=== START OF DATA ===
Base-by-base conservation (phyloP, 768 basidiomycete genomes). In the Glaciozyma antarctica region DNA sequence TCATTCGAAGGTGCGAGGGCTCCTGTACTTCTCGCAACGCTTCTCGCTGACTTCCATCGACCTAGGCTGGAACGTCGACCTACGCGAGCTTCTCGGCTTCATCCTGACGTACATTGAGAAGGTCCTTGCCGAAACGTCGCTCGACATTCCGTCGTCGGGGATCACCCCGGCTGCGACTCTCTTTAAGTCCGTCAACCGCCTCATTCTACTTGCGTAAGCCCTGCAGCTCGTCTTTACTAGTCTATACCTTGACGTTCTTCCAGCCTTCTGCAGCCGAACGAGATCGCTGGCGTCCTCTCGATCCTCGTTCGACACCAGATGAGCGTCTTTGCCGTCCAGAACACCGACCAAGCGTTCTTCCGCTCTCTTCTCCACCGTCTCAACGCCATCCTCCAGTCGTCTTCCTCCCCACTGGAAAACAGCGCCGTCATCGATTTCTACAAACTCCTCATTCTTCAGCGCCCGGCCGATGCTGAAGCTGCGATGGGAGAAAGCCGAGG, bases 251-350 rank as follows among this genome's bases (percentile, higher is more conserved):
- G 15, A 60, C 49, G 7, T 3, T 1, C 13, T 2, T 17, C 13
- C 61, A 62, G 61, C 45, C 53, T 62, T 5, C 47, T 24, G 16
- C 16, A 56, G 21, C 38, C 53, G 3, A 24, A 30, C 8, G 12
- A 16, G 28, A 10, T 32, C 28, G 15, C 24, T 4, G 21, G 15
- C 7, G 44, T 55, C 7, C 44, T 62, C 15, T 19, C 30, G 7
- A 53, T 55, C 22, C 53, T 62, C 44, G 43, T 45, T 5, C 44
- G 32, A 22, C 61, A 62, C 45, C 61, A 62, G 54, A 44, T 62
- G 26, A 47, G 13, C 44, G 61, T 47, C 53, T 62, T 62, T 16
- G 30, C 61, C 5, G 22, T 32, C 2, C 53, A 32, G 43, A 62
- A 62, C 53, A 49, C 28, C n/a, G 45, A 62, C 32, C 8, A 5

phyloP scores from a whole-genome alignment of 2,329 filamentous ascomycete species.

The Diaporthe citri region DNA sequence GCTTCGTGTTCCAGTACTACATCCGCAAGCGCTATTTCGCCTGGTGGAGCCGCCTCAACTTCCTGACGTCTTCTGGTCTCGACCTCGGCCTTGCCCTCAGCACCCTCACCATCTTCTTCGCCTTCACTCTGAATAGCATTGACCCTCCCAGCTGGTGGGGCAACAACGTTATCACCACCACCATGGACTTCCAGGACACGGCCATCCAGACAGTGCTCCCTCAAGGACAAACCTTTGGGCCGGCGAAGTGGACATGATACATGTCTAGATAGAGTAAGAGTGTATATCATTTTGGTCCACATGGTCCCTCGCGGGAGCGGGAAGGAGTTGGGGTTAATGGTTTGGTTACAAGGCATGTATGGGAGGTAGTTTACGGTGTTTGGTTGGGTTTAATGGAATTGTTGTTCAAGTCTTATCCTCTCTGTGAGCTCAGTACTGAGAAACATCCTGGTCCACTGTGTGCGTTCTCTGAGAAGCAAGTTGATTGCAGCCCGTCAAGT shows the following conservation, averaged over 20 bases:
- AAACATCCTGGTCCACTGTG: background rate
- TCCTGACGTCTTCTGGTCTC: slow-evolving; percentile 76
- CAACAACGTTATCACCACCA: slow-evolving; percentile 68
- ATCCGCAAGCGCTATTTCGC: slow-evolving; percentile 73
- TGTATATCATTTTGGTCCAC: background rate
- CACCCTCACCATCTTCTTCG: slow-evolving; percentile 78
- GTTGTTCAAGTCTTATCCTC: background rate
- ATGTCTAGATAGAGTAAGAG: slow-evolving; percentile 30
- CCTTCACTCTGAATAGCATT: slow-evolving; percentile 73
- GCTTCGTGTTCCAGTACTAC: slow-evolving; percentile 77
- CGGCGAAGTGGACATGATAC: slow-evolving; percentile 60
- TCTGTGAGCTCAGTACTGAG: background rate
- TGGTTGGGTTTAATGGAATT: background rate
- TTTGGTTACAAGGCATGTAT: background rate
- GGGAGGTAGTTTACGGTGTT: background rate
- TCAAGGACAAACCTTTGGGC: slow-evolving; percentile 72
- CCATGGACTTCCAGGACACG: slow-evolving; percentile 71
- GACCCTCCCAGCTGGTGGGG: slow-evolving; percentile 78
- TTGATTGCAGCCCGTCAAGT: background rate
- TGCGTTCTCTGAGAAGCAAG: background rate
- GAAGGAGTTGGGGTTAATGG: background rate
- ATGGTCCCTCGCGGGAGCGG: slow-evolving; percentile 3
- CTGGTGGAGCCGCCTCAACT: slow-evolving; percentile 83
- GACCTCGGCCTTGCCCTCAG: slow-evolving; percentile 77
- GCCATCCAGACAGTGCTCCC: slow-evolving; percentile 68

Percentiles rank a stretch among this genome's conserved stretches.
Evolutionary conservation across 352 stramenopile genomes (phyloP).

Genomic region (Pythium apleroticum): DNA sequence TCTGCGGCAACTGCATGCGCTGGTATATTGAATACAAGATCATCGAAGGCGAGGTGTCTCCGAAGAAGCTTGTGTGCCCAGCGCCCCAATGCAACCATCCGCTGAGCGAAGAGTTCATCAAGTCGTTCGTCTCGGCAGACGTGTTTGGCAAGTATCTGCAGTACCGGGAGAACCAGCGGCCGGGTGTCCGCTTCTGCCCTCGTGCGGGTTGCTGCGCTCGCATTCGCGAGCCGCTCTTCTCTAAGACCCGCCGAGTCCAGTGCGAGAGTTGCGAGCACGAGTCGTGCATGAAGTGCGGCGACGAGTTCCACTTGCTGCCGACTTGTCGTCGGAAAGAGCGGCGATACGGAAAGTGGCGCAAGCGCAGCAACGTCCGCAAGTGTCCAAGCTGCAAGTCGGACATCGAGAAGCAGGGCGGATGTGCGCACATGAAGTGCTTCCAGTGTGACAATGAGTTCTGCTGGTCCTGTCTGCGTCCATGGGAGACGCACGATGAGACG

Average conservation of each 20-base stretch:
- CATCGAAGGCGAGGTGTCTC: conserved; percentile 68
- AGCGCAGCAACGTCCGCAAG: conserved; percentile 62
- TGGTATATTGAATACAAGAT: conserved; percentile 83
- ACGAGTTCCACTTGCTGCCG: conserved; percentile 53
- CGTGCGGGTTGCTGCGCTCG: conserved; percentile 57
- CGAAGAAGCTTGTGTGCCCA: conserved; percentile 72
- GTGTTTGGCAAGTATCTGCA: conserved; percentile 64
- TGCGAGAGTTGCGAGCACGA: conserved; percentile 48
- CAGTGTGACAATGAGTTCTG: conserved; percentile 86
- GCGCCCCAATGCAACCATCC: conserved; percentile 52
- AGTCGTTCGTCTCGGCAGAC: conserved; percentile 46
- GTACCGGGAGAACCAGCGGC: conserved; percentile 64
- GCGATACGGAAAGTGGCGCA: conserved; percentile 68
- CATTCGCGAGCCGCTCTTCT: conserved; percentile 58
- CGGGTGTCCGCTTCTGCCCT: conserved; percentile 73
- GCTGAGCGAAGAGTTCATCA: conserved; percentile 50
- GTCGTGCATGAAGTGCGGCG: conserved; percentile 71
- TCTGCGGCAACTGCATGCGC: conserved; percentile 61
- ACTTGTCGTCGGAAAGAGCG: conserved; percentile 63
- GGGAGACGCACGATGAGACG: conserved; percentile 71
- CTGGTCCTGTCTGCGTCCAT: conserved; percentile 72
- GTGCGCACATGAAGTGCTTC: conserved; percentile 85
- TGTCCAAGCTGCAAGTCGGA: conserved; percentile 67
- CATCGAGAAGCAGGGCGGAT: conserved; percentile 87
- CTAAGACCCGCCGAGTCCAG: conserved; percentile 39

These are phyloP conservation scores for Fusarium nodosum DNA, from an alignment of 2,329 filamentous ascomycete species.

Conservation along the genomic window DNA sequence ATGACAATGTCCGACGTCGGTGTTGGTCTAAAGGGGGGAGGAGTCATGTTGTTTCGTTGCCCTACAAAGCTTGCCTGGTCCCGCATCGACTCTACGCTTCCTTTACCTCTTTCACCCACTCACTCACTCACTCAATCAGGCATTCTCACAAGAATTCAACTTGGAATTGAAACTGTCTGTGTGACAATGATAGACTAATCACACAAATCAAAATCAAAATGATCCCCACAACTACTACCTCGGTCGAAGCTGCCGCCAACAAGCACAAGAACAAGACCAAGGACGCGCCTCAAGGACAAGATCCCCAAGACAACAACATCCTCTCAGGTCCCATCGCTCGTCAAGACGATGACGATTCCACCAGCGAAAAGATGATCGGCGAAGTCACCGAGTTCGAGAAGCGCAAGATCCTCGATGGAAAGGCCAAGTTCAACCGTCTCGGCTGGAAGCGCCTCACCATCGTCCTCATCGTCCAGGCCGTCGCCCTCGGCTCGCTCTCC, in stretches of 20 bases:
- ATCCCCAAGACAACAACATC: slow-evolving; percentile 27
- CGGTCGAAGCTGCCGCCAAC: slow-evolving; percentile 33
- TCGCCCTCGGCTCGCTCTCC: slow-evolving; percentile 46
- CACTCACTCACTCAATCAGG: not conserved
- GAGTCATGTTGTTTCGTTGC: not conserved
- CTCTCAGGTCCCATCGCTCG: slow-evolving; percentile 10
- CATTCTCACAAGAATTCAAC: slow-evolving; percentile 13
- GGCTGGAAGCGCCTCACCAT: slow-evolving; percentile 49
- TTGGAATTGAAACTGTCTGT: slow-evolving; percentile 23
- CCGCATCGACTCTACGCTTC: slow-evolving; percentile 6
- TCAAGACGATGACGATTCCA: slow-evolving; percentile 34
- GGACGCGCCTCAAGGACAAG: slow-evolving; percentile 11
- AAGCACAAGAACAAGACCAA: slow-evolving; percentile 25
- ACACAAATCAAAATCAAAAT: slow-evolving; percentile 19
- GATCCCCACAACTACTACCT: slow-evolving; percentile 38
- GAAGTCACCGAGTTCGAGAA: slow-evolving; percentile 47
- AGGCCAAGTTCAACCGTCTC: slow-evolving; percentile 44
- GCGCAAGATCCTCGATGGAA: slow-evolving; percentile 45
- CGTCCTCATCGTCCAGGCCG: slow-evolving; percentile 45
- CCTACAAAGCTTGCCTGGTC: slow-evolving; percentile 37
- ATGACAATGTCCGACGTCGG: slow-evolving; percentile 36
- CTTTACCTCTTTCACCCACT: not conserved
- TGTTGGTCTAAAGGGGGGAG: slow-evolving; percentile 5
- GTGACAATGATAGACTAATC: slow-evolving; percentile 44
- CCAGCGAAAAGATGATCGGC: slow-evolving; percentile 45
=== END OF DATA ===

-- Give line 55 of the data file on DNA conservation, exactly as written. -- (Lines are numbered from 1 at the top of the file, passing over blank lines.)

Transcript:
- GCGATACGGAAAGTGGCGCA: conserved; percentile 68